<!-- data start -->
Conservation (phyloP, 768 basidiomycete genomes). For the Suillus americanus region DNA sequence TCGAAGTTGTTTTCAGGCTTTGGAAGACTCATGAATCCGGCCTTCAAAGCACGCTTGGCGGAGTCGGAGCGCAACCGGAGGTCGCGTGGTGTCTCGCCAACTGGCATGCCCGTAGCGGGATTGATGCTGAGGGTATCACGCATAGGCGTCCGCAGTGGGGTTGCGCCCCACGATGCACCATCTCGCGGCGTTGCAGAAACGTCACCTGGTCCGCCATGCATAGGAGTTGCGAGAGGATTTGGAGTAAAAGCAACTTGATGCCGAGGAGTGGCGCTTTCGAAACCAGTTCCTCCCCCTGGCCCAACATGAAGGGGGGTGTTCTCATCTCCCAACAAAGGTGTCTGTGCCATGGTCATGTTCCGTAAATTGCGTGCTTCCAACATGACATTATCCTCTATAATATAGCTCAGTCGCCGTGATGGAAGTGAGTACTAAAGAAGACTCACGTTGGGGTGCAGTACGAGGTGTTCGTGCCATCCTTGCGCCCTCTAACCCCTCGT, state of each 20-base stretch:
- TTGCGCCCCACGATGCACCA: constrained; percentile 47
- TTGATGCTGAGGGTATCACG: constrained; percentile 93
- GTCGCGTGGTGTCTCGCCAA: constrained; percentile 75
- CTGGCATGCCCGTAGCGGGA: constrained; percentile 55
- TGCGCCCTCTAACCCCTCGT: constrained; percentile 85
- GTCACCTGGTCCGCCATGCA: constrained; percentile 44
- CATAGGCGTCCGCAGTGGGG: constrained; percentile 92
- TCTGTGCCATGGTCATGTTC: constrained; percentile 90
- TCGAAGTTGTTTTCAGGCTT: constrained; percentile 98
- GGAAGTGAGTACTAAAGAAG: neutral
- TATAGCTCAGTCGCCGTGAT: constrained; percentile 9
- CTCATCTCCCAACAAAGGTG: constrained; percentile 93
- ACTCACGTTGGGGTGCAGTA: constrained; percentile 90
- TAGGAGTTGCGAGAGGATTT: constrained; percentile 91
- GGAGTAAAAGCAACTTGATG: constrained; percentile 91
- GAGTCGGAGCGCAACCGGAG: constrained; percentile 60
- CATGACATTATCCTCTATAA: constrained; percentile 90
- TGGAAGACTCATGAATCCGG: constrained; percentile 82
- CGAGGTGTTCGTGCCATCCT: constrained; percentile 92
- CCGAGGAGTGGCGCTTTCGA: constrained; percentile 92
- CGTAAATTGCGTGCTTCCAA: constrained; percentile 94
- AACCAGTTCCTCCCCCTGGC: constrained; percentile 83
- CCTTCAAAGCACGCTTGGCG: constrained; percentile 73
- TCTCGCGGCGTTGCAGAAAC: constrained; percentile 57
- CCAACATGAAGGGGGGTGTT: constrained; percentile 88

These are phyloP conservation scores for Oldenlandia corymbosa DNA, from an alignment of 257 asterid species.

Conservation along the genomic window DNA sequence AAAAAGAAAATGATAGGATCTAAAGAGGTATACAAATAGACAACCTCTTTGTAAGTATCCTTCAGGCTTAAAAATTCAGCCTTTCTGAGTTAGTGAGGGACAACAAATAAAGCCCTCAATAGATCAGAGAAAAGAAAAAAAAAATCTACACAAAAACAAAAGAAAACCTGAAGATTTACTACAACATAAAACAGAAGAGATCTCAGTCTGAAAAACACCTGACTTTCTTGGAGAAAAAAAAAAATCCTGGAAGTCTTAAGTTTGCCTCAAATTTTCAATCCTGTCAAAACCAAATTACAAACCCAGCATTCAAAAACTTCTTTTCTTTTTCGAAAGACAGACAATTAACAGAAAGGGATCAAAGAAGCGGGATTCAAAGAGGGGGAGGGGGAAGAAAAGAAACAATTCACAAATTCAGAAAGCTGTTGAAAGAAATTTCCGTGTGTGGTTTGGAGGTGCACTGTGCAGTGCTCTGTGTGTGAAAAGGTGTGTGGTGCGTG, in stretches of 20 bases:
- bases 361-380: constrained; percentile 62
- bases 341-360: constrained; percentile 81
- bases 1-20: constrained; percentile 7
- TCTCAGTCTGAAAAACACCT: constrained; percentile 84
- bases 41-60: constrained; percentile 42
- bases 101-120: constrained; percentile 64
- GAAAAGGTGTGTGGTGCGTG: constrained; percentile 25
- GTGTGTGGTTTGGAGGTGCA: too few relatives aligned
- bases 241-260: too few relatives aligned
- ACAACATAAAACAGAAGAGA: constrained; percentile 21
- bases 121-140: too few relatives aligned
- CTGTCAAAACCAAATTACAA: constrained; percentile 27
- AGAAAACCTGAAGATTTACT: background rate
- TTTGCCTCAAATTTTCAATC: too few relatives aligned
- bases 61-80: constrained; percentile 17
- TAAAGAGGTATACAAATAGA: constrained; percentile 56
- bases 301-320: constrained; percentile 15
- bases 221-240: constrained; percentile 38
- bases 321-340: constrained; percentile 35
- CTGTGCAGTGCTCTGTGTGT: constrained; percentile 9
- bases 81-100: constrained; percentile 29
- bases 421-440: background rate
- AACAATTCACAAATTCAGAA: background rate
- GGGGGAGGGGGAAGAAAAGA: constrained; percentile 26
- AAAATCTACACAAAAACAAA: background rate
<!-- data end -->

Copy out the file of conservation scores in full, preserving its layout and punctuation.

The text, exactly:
Conservation (phyloP, 768 basidiomycete genomes). For the Suillus americanus region DNA sequence TCGAAGTTGTTTTCAGGCTTTGGAAGACTCATGAATCCGGCCTTCAAAGCACGCTTGGCGGAGTCGGAGCGCAACCGGAGGTCGCGTGGTGTCTCGCCAACTGGCATGCCCGTAGCGGGATTGATGCTGAGGGTATCACGCATAGGCGTCCGCAGTGGGGTTGCGCCCCACGATGCACCATCTCGCGGCGTTGCAGAAACGTCACCTGGTCCGCCATGCATAGGAGTTGCGAGAGGATTTGGAGTAAAAGCAACTTGATGCCGAGGAGTGGCGCTTTCGAAACCAGTTCCTCCCCCTGGCCCAACATGAAGGGGGGTGTTCTCATCTCCCAACAAAGGTGTCTGTGCCATGGTCATGTTCCGTAAATTGCGTGCTTCCAACATGACATTATCCTCTATAATATAGCTCAGTCGCCGTGATGGAAGTGAGTACTAAAGAAGACTCACGTTGGGGTGCAGTACGAGGTGTTCGTGCCATCCTTGCGCCCTCTAACCCCTCGT, state of each 20-base stretch:
- TTGCGCCCCACGATGCACCA: constrained; percentile 47
- TTGATGCTGAGGGTATCACG: constrained; percentile 93
- GTCGCGTGGTGTCTCGCCAA: constrained; percentile 75
- CTGGCATGCCCGTAGCGGGA: constrained; percentile 55
- TGCGCCCTCTAACCCCTCGT: constrained; percentile 85
- GTCACCTGGTCCGCCATGCA: constrained; percentile 44
- CATAGGCGTCCGCAGTGGGG: constrained; percentile 92
- TCTGTGCCATGGTCATGTTC: constrained; percentile 90
- TCGAAGTTGTTTTCAGGCTT: constrained; percentile 98
- GGAAGTGAGTACTAAAGAAG: neutral
- TATAGCTCAGTCGCCGTGAT: constrained; percentile 9
- CTCATCTCCCAACAAAGGTG: constrained; percentile 93
- ACTCACGTTGGGGTGCAGTA: constrained; percentile 90
- TAGGAGTTGCGAGAGGATTT: constrained; percentile 91
- GGAGTAAAAGCAACTTGATG: constrained; percentile 91
- GAGTCGGAGCGCAACCGGAG: constrained; percentile 60
- CATGACATTATCCTCTATAA: constrained; percentile 90
- TGGAAGACTCATGAATCCGG: constrained; percentile 82
- CGAGGTGTTCGTGCCATCCT: constrained; percentile 92
- CCGAGGAGTGGCGCTTTCGA: constrained; percentile 92
- CGTAAATTGCGTGCTTCCAA: constrained; percentile 94
- AACCAGTTCCTCCCCCTGGC: constrained; percentile 83
- CCTTCAAAGCACGCTTGGCG: constrained; percentile 73
- TCTCGCGGCGTTGCAGAAAC: constrained; percentile 57
- CCAACATGAAGGGGGGTGTT: constrained; percentile 88

These are phyloP conservation scores for Oldenlandia corymbosa DNA, from an alignment of 257 asterid species.

Conservation along the genomic window DNA sequence AAAAAGAAAATGATAGGATCTAAAGAGGTATACAAATAGACAACCTCTTTGTAAGTATCCTTCAGGCTTAAAAATTCAGCCTTTCTGAGTTAGTGAGGGACAACAAATAAAGCCCTCAATAGATCAGAGAAAAGAAAAAAAAAATCTACACAAAAACAAAAGAAAACCTGAAGATTTACTACAACATAAAACAGAAGAGATCTCAGTCTGAAAAACACCTGACTTTCTTGGAGAAAAAAAAAAATCCTGGAAGTCTTAAGTTTGCCTCAAATTTTCAATCCTGTCAAAACCAAATTACAAACCCAGCATTCAAAAACTTCTTTTCTTTTTCGAAAGACAGACAATTAACAGAAAGGGATCAAAGAAGCGGGATTCAAAGAGGGGGAGGGGGAAGAAAAGAAACAATTCACAAATTCAGAAAGCTGTTGAAAGAAATTTCCGTGTGTGGTTTGGAGGTGCACTGTGCAGTGCTCTGTGTGTGAAAAGGTGTGTGGTGCGTG, in stretches of 20 bases:
- bases 361-380: constrained; percentile 62
- bases 341-360: constrained; percentile 81
- bases 1-20: constrained; percentile 7
- TCTCAGTCTGAAAAACACCT: constrained; percentile 84
- bases 41-60: constrained; percentile 42
- bases 101-120: constrained; percentile 64
- GAAAAGGTGTGTGGTGCGTG: constrained; percentile 25
- GTGTGTGGTTTGGAGGTGCA: too few relatives aligned
- bases 241-260: too few relatives aligned
- ACAACATAAAACAGAAGAGA: constrained; percentile 21
- bases 121-140: too few relatives aligned
- CTGTCAAAACCAAATTACAA: constrained; percentile 27
- AGAAAACCTGAAGATTTACT: background rate
- TTTGCCTCAAATTTTCAATC: too few relatives aligned
- bases 61-80: constrained; percentile 17
- TAAAGAGGTATACAAATAGA: constrained; percentile 56
- bases 301-320: constrained; percentile 15
- bases 221-240: constrained; percentile 38
- bases 321-340: constrained; percentile 35
- CTGTGCAGTGCTCTGTGTGT: constrained; percentile 9
- bases 81-100: constrained; percentile 29
- bases 421-440: background rate
- AACAATTCACAAATTCAGAA: background rate
- GGGGGAGGGGGAAGAAAAGA: constrained; percentile 26
- AAAATCTACACAAAAACAAA: background rate